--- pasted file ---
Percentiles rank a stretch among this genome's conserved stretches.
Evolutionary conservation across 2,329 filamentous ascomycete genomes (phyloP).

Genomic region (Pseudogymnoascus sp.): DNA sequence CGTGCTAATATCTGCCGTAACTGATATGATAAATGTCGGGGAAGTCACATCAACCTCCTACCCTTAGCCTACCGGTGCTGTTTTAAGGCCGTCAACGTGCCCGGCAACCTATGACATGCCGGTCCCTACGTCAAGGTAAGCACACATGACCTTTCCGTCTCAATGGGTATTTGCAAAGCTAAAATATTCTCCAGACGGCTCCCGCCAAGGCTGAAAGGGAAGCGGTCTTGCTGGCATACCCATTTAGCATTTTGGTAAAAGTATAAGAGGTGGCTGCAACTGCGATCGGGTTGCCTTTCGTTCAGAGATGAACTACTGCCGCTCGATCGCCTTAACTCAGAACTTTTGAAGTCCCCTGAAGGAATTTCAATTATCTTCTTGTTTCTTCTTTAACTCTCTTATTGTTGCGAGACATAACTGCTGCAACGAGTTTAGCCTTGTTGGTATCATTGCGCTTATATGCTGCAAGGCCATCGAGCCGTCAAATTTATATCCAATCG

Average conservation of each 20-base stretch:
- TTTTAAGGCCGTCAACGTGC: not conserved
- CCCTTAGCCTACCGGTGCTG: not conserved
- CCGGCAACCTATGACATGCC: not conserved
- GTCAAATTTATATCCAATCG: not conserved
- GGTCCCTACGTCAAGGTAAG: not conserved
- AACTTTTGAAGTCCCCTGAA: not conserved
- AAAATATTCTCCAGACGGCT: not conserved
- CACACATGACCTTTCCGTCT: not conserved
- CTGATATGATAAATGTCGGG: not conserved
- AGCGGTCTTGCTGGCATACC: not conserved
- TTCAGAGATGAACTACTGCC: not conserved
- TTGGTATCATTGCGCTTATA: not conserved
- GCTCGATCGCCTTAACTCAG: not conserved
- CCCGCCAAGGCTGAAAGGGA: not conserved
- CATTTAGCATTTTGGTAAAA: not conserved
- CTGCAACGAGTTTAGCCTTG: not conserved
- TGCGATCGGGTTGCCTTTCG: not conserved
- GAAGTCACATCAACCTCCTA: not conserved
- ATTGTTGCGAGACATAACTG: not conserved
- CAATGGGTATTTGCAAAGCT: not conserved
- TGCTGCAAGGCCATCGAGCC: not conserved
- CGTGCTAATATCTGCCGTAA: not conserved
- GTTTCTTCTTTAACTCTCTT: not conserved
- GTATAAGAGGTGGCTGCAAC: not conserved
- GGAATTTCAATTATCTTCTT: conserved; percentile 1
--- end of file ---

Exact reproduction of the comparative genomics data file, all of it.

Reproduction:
Percentiles rank a stretch among this genome's conserved stretches.
Evolutionary conservation across 2,329 filamentous ascomycete genomes (phyloP).

Genomic region (Pseudogymnoascus sp.): DNA sequence CGTGCTAATATCTGCCGTAACTGATATGATAAATGTCGGGGAAGTCACATCAACCTCCTACCCTTAGCCTACCGGTGCTGTTTTAAGGCCGTCAACGTGCCCGGCAACCTATGACATGCCGGTCCCTACGTCAAGGTAAGCACACATGACCTTTCCGTCTCAATGGGTATTTGCAAAGCTAAAATATTCTCCAGACGGCTCCCGCCAAGGCTGAAAGGGAAGCGGTCTTGCTGGCATACCCATTTAGCATTTTGGTAAAAGTATAAGAGGTGGCTGCAACTGCGATCGGGTTGCCTTTCGTTCAGAGATGAACTACTGCCGCTCGATCGCCTTAACTCAGAACTTTTGAAGTCCCCTGAAGGAATTTCAATTATCTTCTTGTTTCTTCTTTAACTCTCTTATTGTTGCGAGACATAACTGCTGCAACGAGTTTAGCCTTGTTGGTATCATTGCGCTTATATGCTGCAAGGCCATCGAGCCGTCAAATTTATATCCAATCG

Average conservation of each 20-base stretch:
- TTTTAAGGCCGTCAACGTGC: not conserved
- CCCTTAGCCTACCGGTGCTG: not conserved
- CCGGCAACCTATGACATGCC: not conserved
- GTCAAATTTATATCCAATCG: not conserved
- GGTCCCTACGTCAAGGTAAG: not conserved
- AACTTTTGAAGTCCCCTGAA: not conserved
- AAAATATTCTCCAGACGGCT: not conserved
- CACACATGACCTTTCCGTCT: not conserved
- CTGATATGATAAATGTCGGG: not conserved
- AGCGGTCTTGCTGGCATACC: not conserved
- TTCAGAGATGAACTACTGCC: not conserved
- TTGGTATCATTGCGCTTATA: not conserved
- GCTCGATCGCCTTAACTCAG: not conserved
- CCCGCCAAGGCTGAAAGGGA: not conserved
- CATTTAGCATTTTGGTAAAA: not conserved
- CTGCAACGAGTTTAGCCTTG: not conserved
- TGCGATCGGGTTGCCTTTCG: not conserved
- GAAGTCACATCAACCTCCTA: not conserved
- ATTGTTGCGAGACATAACTG: not conserved
- CAATGGGTATTTGCAAAGCT: not conserved
- TGCTGCAAGGCCATCGAGCC: not conserved
- CGTGCTAATATCTGCCGTAA: not conserved
- GTTTCTTCTTTAACTCTCTT: not conserved
- GTATAAGAGGTGGCTGCAAC: not conserved
- GGAATTTCAATTATCTTCTT: conserved; percentile 1